Many organizations, including government authorities, publish guidance about business continuity planning within the enterprise; however, recent new threats are widespread, affect large geopolitical areas and distress multiple organizations (including suppliers and vendors) along diverse and complexly networked supply chains—and, thus, represent a concentrated or intensified challenge specifically to the supply chains supporting many enterprises.

Recent new threats are widespread, affect large geopolitical areas and distress multiple organizations (including suppliers and vendors) along diverse and complexly networked supply chains—and, thus, represent a concentrated or intensified challenge specifically to the supply chains supporting many enterprises.

Many enterprises today outsource some business- and technology-related processes. Therefore, many enterprises depend on external service providers for various requirements, including raw materials, spare parts for manufacturing, infrastructure maintenance, consumables, information, maintenance and other services, such as IT support. Managing service providers is part of operational requirements. Thus, business continuity planning must consider the supply chain and its distinctive vulnerabilities.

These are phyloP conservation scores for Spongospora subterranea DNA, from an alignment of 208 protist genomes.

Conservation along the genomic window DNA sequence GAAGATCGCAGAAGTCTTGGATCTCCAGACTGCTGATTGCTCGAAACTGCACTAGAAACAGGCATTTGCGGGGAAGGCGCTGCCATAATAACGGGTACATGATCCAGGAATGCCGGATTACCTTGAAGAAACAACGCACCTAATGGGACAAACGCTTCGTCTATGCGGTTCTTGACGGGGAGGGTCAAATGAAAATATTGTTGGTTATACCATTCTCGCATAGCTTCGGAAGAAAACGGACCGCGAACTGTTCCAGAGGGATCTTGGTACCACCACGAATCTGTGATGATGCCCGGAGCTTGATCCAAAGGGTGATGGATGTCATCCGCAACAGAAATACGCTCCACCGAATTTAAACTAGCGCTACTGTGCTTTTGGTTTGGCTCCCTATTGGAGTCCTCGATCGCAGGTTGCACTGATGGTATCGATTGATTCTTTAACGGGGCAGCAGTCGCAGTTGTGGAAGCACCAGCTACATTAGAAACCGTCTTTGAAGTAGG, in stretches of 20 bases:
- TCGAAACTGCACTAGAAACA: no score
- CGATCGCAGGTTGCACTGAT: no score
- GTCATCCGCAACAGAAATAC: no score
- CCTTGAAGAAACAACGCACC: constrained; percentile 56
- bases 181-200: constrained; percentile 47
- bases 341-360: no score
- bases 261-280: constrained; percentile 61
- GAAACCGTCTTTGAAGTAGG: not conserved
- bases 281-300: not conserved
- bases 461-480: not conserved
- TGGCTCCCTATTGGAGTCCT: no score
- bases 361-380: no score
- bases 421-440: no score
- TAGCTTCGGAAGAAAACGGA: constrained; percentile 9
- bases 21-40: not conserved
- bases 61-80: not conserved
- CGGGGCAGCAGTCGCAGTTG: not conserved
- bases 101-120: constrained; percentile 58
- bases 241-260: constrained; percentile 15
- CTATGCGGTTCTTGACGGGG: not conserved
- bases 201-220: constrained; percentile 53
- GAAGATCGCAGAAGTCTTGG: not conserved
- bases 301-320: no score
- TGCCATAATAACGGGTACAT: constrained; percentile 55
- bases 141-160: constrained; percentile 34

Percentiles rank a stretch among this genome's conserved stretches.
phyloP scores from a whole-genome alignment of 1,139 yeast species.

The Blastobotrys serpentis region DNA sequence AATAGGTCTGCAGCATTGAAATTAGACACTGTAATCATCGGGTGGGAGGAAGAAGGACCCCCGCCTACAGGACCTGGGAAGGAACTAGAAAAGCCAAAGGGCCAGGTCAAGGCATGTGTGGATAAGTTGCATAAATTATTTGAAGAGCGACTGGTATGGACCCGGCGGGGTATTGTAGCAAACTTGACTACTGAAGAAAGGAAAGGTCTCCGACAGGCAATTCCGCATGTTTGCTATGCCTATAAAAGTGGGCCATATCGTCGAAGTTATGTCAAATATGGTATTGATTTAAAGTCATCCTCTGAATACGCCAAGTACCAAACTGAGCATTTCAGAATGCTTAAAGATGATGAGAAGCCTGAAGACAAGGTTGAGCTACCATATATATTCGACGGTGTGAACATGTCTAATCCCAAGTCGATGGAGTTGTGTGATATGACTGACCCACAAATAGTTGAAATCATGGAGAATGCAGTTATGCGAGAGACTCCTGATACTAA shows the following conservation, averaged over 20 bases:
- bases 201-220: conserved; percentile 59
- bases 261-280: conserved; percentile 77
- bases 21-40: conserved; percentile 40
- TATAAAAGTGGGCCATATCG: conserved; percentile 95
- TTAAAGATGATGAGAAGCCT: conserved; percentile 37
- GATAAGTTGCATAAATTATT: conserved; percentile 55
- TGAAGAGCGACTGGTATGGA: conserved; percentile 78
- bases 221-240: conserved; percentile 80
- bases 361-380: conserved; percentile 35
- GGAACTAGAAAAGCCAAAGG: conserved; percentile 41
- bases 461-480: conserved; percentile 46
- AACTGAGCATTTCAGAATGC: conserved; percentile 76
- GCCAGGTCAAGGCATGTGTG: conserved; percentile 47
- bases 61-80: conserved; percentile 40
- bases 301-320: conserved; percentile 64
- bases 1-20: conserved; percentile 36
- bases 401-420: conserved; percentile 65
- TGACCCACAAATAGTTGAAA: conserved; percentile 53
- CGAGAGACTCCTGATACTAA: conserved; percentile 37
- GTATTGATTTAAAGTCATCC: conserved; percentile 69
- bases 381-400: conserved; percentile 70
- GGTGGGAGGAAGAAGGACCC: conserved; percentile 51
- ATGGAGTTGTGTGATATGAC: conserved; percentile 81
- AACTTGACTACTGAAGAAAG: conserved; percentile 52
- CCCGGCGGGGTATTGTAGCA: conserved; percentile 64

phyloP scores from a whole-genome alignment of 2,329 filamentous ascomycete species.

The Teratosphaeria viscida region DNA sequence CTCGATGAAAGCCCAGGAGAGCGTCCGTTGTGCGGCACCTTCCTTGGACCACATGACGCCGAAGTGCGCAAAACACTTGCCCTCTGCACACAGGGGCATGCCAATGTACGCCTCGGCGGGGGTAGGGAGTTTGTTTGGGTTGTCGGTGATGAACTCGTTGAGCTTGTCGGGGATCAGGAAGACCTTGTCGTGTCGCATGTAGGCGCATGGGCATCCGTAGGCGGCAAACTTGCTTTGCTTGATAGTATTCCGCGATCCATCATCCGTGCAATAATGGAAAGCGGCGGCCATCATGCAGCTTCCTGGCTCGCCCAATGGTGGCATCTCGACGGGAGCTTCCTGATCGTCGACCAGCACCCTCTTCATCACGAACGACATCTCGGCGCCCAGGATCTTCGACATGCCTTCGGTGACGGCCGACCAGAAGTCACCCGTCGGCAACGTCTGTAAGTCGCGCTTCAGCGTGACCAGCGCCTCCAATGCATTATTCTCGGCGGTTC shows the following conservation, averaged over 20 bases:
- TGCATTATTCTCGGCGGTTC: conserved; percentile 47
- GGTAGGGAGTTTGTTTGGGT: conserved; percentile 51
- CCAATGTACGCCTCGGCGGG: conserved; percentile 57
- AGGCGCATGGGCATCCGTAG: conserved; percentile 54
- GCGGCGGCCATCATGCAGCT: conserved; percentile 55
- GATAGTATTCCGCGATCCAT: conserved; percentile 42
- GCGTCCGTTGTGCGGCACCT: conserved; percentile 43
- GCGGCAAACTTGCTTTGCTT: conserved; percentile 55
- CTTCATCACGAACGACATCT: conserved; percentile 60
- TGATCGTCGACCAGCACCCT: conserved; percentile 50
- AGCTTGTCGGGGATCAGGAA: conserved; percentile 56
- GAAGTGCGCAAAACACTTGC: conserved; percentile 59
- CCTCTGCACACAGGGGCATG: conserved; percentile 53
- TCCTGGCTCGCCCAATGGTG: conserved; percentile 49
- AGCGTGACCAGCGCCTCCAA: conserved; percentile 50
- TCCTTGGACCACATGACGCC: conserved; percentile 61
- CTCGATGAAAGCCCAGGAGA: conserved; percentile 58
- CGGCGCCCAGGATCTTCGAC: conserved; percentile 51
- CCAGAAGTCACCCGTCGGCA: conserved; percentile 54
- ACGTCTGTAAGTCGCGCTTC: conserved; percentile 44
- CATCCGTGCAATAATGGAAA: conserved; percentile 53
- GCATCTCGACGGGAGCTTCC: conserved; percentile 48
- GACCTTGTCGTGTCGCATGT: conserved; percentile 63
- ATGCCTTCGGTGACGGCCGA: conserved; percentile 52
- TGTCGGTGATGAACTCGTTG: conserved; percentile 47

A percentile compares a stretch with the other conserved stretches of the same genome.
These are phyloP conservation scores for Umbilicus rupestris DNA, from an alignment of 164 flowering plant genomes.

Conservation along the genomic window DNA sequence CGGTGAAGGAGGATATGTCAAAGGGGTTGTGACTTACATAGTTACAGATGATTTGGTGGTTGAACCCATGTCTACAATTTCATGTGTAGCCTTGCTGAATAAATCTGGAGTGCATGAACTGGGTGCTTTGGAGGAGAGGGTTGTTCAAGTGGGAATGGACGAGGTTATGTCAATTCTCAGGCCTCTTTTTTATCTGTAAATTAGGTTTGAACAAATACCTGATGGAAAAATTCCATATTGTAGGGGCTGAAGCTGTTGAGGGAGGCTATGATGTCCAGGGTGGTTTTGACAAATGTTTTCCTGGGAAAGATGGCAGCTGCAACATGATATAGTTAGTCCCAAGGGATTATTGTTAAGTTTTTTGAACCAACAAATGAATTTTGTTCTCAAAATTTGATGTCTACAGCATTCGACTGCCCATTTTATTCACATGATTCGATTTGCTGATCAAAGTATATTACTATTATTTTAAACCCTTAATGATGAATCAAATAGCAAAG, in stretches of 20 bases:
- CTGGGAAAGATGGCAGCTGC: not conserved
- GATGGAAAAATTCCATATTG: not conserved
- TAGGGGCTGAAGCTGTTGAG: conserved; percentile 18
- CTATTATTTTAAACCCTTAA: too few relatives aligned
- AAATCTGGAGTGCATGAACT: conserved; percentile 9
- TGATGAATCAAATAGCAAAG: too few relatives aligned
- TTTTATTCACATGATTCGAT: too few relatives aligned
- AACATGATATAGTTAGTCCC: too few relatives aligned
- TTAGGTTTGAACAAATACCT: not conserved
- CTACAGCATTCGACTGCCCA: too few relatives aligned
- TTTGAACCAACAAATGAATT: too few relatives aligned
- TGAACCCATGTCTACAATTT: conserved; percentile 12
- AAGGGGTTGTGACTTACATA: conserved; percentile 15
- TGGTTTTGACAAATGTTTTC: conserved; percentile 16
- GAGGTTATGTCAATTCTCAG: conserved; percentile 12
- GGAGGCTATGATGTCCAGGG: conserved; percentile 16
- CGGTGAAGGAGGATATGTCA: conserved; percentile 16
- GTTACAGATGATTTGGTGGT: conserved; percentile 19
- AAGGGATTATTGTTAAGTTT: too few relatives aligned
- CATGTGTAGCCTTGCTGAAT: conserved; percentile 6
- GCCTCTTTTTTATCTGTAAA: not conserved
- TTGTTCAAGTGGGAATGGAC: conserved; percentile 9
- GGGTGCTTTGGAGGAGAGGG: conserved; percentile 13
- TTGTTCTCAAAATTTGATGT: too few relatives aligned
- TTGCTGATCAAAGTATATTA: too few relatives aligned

Enterprises and suppliers alike may incur damages associated with pandemics and their potential impact on the workforce; thus, the workforce itself cannot be ignorde for a variety of legal, fiduciary and competitive reasons.

Considered holistically in terms of broad risk management, investment in business continuity planning a specific focus on the supply chain—can bring competitive advantage as well as reduce or mitigate potential damages in the context of an emerging health crisis.

This white paper provides guidance for managing potential gaps in continuity planning specific to the supply chain, extending supply chain concepts to other functional business areas and assessing threats to the typical business continuity plan.

1 Business Continuity Institute (BCI), www.thebci.org/
2 Disaster Recovery Institute International (DRII), drii.org/
3 International Organization for Standardization (ISO®), ISO 22301:2019, Security and resilience – Business continuity management systems – Requirements, www.iso.org/standard/75106.html